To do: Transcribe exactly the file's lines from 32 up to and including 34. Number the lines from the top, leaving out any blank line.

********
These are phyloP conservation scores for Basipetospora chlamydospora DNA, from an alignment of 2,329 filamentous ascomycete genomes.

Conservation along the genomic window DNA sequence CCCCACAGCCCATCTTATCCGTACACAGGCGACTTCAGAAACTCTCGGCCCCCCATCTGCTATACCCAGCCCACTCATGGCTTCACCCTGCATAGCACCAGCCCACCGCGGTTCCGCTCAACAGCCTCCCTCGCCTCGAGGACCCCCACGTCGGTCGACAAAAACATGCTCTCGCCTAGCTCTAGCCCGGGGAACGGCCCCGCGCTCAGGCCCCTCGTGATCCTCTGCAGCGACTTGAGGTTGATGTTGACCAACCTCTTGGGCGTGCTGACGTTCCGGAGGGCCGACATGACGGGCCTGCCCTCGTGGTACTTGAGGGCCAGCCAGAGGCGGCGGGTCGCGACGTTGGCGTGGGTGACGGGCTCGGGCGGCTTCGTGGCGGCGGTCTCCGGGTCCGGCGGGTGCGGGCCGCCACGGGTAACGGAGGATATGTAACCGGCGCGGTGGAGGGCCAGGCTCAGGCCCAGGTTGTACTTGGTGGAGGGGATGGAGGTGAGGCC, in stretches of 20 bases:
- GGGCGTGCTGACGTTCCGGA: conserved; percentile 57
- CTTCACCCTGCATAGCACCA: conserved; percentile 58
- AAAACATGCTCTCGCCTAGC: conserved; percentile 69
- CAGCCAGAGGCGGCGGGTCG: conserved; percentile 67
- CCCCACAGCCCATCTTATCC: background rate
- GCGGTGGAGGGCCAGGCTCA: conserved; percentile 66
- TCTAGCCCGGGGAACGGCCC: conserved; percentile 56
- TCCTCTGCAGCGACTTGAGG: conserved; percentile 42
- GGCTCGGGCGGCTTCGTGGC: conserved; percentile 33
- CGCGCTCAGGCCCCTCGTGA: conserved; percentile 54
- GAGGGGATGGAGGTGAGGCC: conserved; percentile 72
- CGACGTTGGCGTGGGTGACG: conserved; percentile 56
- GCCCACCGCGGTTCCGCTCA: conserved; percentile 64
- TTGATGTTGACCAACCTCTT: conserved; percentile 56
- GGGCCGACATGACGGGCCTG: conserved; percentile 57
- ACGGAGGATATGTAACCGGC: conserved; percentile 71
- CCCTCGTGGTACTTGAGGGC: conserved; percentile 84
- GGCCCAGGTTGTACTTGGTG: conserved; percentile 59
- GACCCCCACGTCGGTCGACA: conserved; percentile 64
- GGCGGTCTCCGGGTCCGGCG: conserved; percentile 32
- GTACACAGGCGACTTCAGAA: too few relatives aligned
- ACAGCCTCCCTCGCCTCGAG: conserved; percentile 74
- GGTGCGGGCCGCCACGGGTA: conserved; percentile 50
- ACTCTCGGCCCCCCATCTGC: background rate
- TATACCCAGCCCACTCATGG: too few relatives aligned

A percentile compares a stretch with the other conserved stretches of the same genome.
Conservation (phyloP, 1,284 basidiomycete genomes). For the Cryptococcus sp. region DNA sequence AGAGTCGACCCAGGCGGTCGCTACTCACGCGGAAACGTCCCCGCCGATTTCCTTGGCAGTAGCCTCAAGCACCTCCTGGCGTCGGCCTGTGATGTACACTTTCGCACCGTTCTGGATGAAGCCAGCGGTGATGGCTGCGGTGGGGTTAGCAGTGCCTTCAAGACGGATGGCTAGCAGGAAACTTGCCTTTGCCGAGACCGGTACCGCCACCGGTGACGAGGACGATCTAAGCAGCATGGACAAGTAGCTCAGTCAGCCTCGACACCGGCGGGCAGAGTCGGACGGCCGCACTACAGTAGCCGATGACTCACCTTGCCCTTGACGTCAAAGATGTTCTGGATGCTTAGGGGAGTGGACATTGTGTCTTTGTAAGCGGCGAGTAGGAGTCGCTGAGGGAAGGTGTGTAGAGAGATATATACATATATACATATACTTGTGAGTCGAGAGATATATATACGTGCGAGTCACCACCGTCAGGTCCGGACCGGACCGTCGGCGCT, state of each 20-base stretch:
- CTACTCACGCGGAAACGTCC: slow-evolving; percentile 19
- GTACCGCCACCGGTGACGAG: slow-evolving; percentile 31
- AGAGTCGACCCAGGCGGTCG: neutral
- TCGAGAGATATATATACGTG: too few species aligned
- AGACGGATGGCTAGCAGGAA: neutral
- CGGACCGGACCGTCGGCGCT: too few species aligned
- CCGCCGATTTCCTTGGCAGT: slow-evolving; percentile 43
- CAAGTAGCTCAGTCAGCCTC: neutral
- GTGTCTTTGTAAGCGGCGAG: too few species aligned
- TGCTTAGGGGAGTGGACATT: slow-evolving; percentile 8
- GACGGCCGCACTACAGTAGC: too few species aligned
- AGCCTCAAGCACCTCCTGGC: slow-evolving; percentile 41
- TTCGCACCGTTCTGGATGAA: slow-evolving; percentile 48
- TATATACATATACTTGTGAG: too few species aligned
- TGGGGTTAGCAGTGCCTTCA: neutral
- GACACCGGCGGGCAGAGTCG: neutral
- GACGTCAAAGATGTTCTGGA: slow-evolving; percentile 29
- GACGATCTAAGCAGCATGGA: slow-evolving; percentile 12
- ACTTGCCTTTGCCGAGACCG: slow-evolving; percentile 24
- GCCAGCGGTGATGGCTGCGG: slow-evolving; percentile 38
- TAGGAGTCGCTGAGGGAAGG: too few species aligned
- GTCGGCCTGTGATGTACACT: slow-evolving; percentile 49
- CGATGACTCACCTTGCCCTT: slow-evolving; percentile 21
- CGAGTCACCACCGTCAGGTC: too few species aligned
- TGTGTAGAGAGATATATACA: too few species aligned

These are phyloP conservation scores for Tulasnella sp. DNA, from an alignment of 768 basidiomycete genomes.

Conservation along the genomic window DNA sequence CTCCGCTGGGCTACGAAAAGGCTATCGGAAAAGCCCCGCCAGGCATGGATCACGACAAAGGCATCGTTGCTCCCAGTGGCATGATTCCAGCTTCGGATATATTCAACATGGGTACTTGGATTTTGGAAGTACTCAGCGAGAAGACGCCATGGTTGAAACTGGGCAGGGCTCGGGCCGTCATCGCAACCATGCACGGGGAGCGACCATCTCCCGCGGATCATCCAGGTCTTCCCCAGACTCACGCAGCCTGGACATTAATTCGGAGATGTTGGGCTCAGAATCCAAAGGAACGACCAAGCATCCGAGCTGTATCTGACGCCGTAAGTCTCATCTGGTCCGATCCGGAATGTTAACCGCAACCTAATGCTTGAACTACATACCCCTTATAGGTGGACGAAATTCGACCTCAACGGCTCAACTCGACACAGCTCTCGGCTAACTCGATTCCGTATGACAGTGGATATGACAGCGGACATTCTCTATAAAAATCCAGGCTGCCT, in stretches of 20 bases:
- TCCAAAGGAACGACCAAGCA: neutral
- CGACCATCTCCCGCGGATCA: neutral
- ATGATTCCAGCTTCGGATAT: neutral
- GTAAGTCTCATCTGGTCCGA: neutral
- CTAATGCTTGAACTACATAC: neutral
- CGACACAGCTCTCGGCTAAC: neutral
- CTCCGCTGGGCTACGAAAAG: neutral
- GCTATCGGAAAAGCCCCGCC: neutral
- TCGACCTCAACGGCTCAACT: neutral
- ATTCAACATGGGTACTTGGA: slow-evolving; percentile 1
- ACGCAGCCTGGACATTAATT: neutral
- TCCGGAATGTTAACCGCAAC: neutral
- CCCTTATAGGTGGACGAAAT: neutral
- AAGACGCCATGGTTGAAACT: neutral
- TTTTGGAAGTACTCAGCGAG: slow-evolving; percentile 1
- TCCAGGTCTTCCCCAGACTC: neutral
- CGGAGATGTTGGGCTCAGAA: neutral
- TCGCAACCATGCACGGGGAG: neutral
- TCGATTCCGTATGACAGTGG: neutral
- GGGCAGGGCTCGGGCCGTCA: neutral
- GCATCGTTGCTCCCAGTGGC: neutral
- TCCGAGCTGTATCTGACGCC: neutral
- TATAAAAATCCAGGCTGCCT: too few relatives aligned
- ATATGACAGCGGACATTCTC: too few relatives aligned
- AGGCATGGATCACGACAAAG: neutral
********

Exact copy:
- AGAGTCGACCCAGGCGGTCG: neutral
- TCGAGAGATATATATACGTG: too few species aligned
- AGACGGATGGCTAGCAGGAA: neutral